Izturis won’t be swinging at anything for awhile as he’s out for an unspecified amount of time after undergoing an appendectomy.
Miguel Tejada: 6 HR, 6 BB, 15 SO in 246 plate appearances
True Outcome Percent: 11 percent
This is a huge surprise. Tejada has always had plenty of power (and the walks and strikeouts) to avoid a list like this. To be named here is shocking enough, but at the bottom?
For his career, Tejada’s strikeout rate remains above 13 percent. That’s due to some free swinging at the beginning of his career when he whiffed around 22 percent of the time. After that rocky start, Tejada went to work on improving his contact and subsequently sliced several points off his percentage. The graph from FanGraphs neatly illustrates how he bottomed out in 2003 for the A’s at 10.2 percent and has been – for the most part – holding steady ever since.
This season however, Tejada has cut his strikeouts like never before. Through Wednesday, he’s struck out just 15 times in 230 at bats. At 6.5 percent, he’s whiffing at the lowest rate of his career. And his 15.6 AB/K ratio is the best in the league.
And while he’s not striking out, he’s not taking the free pass, either. Tejada has drawn just six walks (one intentional) in his 242 plate appearances. Patience hasn’t been his strength over his career – his highest walk rate was in 2000 when he drew a career high 66 walks and strolled to first 9.8 percent of the time.
This year, Tejada is swinging as aggressive as ever. He’s seeing just 3.3 pitches per plate appearance – the 12th lowest total among all players with at least 150 plate appearances. He’s hacking right out of the box. Tejada is swinging at the first pitch 27 percent of the time.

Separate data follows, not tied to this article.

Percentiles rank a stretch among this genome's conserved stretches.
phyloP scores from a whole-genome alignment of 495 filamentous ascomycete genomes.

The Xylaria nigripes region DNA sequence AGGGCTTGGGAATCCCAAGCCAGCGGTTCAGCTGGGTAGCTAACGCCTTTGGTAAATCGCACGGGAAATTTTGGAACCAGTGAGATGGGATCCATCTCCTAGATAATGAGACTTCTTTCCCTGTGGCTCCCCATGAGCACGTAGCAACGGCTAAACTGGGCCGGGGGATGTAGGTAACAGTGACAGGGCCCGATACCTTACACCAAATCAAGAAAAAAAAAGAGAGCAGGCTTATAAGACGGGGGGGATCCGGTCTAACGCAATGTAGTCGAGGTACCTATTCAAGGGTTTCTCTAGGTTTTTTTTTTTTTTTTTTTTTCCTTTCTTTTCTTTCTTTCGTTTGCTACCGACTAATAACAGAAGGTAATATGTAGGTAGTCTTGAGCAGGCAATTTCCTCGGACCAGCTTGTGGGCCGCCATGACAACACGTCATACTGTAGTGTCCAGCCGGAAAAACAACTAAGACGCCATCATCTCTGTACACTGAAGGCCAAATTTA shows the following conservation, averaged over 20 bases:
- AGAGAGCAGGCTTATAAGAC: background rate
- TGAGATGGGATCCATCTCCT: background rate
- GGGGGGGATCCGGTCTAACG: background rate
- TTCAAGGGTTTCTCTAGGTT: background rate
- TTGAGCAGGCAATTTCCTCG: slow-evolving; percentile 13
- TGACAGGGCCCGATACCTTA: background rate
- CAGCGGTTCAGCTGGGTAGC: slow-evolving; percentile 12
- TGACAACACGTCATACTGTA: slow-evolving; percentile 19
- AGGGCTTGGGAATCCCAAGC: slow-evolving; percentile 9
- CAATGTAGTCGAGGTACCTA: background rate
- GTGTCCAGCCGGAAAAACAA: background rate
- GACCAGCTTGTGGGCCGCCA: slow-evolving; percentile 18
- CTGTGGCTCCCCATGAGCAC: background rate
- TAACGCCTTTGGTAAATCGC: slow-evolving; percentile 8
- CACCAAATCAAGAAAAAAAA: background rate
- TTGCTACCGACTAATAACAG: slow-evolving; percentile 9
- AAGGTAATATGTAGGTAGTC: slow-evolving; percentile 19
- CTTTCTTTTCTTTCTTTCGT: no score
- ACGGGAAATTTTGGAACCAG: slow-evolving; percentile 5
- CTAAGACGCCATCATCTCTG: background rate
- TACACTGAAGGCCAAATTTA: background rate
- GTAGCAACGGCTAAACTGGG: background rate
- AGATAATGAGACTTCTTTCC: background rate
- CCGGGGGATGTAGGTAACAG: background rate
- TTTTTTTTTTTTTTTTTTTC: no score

What is most intriguing is that a (former?) power hitter like Tejada is anywhere near a list like this. At the bottom is just downright shocking. For the year he’s hit just six home runs and that follows his 2008 season where he left the yard only 13 times, his lowest total since hitting 11 in 365 at-bats in 1998. He went 86 plate appearances this year before he hit his first home run on May 7. He then went on a tear where he hit six (his total for the year) in his next 85 plate appearances, slugging .800. Since then, he’s cooled off a bit. Over his last 27 plate appearances, he hasn’t left the yard and has just one double while slugging a mere .333. It’s his longest homerless stretch since the beginning of the season.
While his home run numbers are down, Tejada’s ISO is up. At .170, it’s at it’s highest level since he was at .211 for the Orioles in 2005. The ISO is so high because he’s hitting doubles like crazy. With 21 on the year, he’s tied for the league lead with Freddy Sanchez and appears poised to take aim at his career high of 50.
When someone like Tejada suddenly makes an appearance on a list like this and is backing it up with an outstanding performance, the question quickly turns from, “How did he get here?” to, “Can he keep going?”
In Tejada’s case his .358 BABIP is certainly lofty, which would point to a return to the mean. His recent performance—he wrapped up a 17 game hitting streak last week (.444/.467/.736) and has hit in his last four contests since taking the collar in that game—points to the tremendous roll he’s been on of late. Overall, he’s hit in 21 of his last 22 games, a span of .415/.433/.649 over 96 plate appearances.
That’s a great run, but he’s walked twice since April 21. He’s actually reached base more by being hit by a pitch since then, having been plunked three times.
He’s certainly performing at a high level and it’s been going on for most of the season. But at some point, he’ll have to tone things down or his free swinging ways catch up. Pitchers are undoubtedly aware of this. As the season continues, look for Tejada to see fewer strikes, forcing him to be patient. He’s been around the block a few times, so it will be interesting to see how he adjusts. He’s also in the final year of a contract and will almost certainly see his name floated in trade rumors and it would be wise for the Astros to sell high—or as high as they can. On Thursday, he was linked to the Cardinals. It could be an interesting second half.
References & Resources
The new (and improved) Baseball Reference provided most of the statistical heavy lifting for this article.